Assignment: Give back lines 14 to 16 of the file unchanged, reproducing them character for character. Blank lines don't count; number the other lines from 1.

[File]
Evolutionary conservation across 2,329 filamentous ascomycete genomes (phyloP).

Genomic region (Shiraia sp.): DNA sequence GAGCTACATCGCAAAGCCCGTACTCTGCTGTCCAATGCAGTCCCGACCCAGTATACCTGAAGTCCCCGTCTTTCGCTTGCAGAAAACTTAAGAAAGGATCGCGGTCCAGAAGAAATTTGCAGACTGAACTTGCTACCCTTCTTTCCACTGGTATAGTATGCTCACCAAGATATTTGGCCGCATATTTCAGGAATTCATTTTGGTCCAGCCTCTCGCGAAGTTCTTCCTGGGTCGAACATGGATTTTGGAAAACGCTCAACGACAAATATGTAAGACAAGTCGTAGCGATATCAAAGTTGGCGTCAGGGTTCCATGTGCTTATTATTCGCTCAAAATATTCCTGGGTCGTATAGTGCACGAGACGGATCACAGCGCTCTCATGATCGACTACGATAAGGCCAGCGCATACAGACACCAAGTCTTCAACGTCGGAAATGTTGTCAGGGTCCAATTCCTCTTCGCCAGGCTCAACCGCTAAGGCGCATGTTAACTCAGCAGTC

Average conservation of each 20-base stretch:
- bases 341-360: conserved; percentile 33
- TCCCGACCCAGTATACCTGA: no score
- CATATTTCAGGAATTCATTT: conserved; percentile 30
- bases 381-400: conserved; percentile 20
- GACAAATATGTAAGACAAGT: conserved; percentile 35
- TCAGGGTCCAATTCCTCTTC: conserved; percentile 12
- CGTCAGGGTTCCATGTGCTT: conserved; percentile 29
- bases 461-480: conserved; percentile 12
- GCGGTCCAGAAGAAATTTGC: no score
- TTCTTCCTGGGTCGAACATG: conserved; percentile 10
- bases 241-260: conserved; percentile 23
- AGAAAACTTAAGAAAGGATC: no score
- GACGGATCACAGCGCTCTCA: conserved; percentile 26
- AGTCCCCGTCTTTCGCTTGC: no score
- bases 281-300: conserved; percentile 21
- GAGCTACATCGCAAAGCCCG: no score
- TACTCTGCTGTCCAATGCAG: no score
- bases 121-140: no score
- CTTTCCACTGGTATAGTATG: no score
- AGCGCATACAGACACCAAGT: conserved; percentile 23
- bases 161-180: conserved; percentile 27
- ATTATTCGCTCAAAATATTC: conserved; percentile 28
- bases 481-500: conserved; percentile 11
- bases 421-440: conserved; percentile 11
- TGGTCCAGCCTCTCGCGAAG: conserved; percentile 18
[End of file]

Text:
- bases 241-260: conserved; percentile 23
- AGAAAACTTAAGAAAGGATC: no score
- GACGGATCACAGCGCTCTCA: conserved; percentile 26